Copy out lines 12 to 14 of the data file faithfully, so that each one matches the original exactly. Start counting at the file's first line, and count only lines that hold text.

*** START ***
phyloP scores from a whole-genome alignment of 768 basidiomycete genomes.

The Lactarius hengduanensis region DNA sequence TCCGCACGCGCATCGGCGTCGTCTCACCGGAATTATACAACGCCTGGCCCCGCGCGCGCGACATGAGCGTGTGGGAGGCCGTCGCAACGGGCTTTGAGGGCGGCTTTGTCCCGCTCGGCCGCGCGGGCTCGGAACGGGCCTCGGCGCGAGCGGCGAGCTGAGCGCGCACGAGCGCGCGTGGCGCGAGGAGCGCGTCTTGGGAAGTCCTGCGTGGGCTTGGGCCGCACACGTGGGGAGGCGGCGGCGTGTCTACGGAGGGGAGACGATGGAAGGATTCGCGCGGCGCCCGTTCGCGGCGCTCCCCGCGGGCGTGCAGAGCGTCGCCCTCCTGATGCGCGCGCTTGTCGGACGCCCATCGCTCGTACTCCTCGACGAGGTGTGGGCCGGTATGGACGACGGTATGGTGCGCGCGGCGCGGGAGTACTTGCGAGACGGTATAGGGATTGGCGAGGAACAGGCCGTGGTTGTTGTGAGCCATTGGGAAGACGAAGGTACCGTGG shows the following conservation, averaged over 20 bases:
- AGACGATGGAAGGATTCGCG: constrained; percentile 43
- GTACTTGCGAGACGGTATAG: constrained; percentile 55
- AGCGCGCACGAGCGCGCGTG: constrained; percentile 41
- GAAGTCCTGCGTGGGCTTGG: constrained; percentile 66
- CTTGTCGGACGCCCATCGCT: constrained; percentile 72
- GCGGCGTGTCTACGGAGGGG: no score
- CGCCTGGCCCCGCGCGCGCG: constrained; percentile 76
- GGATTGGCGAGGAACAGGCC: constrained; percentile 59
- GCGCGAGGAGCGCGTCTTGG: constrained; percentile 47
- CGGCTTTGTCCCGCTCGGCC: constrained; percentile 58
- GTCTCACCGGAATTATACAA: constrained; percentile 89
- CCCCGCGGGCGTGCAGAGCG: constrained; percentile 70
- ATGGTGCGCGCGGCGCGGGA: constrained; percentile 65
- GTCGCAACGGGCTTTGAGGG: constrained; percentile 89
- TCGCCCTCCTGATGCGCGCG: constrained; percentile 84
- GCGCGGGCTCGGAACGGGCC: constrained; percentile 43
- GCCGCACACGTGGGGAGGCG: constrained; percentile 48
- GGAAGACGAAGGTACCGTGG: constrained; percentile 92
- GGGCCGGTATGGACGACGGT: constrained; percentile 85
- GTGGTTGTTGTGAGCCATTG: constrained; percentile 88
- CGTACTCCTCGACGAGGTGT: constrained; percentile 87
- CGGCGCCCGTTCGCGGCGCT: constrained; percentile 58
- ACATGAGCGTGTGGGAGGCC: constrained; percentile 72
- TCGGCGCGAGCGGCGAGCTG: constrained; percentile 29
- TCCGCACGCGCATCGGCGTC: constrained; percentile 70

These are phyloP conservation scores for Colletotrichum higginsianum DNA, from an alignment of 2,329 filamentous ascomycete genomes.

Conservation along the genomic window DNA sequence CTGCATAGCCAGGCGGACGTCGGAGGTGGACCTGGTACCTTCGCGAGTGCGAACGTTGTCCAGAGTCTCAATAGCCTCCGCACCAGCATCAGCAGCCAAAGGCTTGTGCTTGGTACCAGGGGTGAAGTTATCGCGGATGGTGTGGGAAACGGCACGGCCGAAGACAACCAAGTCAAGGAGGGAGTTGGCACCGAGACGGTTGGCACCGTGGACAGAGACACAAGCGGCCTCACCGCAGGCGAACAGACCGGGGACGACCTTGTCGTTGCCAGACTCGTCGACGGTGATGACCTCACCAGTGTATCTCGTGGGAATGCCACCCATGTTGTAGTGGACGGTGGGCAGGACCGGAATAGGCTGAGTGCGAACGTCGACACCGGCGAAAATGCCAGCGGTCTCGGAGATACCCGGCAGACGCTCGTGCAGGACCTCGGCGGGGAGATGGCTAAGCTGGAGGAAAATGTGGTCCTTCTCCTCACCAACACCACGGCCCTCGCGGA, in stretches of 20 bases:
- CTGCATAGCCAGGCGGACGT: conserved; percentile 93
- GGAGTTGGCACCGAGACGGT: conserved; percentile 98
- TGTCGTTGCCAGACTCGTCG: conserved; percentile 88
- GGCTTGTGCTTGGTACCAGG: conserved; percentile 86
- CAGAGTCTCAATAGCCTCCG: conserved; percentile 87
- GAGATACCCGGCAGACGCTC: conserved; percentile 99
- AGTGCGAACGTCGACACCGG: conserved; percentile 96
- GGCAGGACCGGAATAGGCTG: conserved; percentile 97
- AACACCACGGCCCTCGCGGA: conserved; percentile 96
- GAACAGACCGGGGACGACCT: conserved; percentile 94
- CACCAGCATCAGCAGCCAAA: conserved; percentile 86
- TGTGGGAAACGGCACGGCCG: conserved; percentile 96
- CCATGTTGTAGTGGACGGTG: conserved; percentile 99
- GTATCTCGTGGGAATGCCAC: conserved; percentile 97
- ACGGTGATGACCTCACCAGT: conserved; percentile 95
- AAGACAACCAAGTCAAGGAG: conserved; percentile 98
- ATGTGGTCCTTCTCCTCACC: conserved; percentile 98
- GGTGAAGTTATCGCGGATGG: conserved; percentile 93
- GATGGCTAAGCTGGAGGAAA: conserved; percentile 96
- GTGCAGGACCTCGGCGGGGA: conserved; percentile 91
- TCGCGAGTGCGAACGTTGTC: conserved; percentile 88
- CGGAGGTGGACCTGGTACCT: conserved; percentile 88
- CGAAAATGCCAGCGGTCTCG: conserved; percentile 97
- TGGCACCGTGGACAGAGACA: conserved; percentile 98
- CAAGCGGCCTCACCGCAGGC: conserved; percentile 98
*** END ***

- CGGCTTTGTCCCGCTCGGCC: constrained; percentile 58
- GTCTCACCGGAATTATACAA: constrained; percentile 89
- CCCCGCGGGCGTGCAGAGCG: constrained; percentile 70